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    I'm still getting by on my 1GHz Celeron-2 that's 2-3 years old on a motherboard of the same vintage. Since I'm not a gamer, the CPU/MB combo works fine for me. If I did want to get into more CPU-intensive processing (like converting video feeds to AVI/MPEG-1/MPEG-2 files), I'll be looking to upgrade MB/CPU/RAM one of these days. I'll be impressed if I can squeeze 4 years of everyday use out of my present PC system.
     
  10. Steve_Ch

    Steve_Ch Supporting Actor

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    For $400-$600, you don't need to get Celeron, just check out the "deals" section in the forum (I think it's www.goapex.com). That price get you a pretty decent P4 from Dell.
     
  11. Keith_R

    Keith_R Screenwriter

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    Believe it or not I've found a decent P4 in my price range on Dell's website that I think I'm going to buy. It's the Dell 2350 going at 2.2GHZ. Anyone have experience with this model? thanks.
     
  12. John_Bonner

    John_Bonner Supporting Actor

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    If your budget is limited, you should also look at AMD based systems. They often benchmark higher than Pentiums with more processor speed.
     
  13. John_Berger

    John_Berger Cinematographer

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  14. MarkHastings

    MarkHastings Executive Producer

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  15. MikeAlletto

    MikeAlletto Cinematographer

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    Keith I just spec'd a Dell Dimension 2350 for 549.

    P4 2.2Ghz
    256MB DDR SDRAM
    no monitor
    integrated intel graphics
    30GB ultra ata/100 7200 rpm HD
    no floppy
    xp home
    integrate 10/100 ethernet
    56k modem
    48x cdrom
    integrated audio
    speakers
    wordperfect
    4xdvd+rw/+r drive w/cd-rw

    As far as intel vs amd. My current pc is an intel processor running off a via chipset. Never going to do anything but intel chipsets from now on. Stability is not what I'd like it to be with chipsets other than intel. But you can't run amd processors on intel chipset motherboards. I'd rather pay more and get stability. I'm looking at building a springdale chipset based pc at the end of the summer.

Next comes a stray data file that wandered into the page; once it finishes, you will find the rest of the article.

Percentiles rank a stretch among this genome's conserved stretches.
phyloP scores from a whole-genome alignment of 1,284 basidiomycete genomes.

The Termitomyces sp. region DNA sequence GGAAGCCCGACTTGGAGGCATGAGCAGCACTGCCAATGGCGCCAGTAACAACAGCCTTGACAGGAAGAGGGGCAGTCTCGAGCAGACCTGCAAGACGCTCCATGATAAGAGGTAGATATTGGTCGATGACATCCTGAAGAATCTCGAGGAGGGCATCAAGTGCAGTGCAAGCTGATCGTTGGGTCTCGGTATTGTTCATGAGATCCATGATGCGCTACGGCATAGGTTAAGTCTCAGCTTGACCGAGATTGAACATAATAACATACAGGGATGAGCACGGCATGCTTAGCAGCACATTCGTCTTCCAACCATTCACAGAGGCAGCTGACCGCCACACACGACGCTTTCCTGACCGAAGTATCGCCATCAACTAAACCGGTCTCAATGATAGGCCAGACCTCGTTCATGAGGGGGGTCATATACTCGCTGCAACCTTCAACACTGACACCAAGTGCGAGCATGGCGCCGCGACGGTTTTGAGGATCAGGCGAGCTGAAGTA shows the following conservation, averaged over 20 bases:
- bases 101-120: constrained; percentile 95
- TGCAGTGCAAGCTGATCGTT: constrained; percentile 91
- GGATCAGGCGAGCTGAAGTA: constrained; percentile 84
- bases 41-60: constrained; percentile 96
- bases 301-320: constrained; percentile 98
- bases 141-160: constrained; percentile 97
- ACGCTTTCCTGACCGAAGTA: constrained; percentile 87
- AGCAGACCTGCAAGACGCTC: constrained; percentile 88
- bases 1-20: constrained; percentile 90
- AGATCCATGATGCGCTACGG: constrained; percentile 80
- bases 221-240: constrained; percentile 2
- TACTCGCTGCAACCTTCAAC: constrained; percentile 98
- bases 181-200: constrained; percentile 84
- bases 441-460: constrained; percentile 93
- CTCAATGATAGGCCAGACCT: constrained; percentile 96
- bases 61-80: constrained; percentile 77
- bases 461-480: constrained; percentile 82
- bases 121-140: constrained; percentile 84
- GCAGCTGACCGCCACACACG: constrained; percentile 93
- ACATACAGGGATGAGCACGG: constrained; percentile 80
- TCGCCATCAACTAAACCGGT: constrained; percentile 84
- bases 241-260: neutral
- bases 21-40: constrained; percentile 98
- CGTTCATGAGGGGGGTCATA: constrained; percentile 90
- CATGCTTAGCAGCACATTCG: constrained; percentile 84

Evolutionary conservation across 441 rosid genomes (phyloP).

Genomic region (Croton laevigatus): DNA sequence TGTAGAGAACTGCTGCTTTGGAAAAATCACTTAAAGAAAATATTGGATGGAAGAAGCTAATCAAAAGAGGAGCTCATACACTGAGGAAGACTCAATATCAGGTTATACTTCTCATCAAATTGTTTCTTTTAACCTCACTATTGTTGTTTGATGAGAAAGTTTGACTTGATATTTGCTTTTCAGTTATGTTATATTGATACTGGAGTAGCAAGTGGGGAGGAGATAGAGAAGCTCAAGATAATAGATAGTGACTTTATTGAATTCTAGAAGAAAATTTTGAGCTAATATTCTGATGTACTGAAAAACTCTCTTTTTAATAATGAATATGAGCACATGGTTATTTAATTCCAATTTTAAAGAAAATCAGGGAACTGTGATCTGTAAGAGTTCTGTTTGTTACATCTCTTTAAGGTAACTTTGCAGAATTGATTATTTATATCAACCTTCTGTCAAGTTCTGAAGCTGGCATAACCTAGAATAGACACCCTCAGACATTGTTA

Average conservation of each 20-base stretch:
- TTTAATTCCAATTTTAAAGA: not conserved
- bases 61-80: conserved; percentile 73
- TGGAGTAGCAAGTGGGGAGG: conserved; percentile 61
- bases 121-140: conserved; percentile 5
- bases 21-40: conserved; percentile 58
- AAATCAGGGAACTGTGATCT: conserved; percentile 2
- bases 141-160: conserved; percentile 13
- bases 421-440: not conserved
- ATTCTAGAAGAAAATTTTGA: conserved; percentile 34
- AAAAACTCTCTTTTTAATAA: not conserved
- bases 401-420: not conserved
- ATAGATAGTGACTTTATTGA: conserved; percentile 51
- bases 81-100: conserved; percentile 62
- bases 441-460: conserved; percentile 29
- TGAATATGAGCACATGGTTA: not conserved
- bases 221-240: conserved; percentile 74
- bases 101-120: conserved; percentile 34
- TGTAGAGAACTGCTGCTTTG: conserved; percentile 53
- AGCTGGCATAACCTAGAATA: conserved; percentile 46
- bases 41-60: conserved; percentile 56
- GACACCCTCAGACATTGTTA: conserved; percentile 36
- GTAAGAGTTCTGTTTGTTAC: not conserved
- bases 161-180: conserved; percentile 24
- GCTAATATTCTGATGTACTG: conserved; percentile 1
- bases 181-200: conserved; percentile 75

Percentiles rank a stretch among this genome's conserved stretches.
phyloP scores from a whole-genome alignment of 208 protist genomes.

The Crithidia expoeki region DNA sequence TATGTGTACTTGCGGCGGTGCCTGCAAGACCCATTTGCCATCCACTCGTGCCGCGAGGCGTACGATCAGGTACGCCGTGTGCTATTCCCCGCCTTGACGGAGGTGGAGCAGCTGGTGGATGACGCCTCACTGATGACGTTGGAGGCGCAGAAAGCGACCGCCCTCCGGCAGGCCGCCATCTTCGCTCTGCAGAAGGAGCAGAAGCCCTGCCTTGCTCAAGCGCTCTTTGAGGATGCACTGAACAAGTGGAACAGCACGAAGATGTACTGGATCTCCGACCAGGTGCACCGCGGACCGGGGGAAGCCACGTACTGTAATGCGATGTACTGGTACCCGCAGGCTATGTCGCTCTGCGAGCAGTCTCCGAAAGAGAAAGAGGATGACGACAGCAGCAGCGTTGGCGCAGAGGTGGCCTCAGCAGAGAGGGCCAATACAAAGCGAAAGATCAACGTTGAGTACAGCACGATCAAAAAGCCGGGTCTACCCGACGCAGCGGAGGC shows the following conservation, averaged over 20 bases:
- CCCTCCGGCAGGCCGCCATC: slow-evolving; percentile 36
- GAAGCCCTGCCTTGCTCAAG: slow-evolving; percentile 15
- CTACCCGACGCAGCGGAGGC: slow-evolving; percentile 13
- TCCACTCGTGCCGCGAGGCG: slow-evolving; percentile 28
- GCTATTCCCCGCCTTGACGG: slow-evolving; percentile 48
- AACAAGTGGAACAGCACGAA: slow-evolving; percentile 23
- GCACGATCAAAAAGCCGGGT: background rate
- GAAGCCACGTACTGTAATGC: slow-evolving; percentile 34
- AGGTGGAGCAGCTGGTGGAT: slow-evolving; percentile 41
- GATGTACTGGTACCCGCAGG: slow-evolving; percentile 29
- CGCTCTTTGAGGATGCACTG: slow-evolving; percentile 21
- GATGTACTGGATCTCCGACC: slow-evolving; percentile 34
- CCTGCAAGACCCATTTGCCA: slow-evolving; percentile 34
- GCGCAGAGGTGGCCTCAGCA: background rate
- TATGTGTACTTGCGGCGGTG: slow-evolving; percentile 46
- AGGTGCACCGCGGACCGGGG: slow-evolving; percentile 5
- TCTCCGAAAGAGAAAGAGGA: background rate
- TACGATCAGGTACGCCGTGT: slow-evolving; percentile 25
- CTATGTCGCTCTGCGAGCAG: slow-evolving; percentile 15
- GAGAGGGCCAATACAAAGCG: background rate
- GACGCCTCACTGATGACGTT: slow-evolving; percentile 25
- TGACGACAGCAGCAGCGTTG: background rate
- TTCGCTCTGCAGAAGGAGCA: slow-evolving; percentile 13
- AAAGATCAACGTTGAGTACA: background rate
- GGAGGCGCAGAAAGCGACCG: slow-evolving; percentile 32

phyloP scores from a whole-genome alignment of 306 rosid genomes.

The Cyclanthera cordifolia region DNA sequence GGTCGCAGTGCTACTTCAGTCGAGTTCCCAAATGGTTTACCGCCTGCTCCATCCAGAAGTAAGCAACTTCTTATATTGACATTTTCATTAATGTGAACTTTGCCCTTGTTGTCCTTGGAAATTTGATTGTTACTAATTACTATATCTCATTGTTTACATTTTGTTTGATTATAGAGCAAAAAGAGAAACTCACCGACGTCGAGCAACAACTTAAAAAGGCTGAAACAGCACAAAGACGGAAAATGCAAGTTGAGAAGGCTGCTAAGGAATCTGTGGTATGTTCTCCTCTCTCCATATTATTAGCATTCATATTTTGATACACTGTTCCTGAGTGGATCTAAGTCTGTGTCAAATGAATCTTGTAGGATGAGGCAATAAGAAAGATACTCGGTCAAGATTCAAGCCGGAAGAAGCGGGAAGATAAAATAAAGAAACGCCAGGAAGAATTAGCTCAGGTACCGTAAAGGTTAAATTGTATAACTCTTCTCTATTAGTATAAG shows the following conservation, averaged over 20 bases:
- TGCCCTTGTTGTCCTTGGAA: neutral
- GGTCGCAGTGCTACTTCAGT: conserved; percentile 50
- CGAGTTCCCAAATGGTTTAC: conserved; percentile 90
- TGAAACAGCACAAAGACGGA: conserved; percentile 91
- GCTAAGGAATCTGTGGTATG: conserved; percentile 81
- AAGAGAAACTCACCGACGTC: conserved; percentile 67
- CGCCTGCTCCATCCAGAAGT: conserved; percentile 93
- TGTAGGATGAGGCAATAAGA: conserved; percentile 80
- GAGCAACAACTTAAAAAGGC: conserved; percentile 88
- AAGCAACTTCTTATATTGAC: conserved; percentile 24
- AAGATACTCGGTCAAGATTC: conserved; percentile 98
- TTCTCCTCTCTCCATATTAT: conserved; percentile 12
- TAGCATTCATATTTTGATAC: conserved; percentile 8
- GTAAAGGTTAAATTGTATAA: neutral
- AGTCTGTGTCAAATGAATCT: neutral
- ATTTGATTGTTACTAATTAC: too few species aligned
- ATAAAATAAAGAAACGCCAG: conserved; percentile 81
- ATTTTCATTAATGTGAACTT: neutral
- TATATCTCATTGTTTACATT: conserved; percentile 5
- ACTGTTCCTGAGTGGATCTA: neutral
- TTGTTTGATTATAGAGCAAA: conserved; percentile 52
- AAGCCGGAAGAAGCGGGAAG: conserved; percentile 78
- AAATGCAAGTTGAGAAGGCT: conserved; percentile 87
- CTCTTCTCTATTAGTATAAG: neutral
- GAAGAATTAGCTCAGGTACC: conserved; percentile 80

16. Keith_R

    Keith_R Screenwriter

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  17. John_Berger

    John_Berger Cinematographer

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  18. Rob Gillespie

    Rob Gillespie Producer

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    The problems I've experienced with AMD-based systems have all being down to memory. Pickiest buggers around.
     
  19. MikeAlletto

    MikeAlletto Cinematographer

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    I have an Asus P3V4X mb now. Supposed to support 4X agp, nope not with nvidia cards (don't know about ati). nvidia says its via's fault. via says its nvidia's fault. I initially had odd problems with playing certain games on it. Most would work, others would fail to load (diablo 2 is one that stands out). The cdrom drive I had didn't work with diablo 2 but a slower one did. Ended up being a problem with the via chipset and the ide drivers. 4 in 1 upgrade fixed that one. USB support is kinda flacky. Doesn't always work and sometime locks up the PC so I just don't use usb devices (win 2k so the os support is there).

    All the readmes for games all say "via chipset, make sure you have latest chipset drivers". Solution to all the problems is "upgrade your chipset drivers". Over and over again. Well that should not be the problem if the drivers were written correctly to start with. Maybe they've gotten better since I bought my mb, but I don't want to waste my time to find out.

    Yeah its only little problems (agp will never be fixed). But it didn't give me warm fuzzies to want to try a via based mb again. I'll stick with something that I know for a fact works and am willing to may more for it.

    It could just be me. For some reason, even though I know what I'm doing, computers just don't get along with me. I tend to use them until they scream to surrender.
     
  20. John_Berger

    John_Berger Cinematographer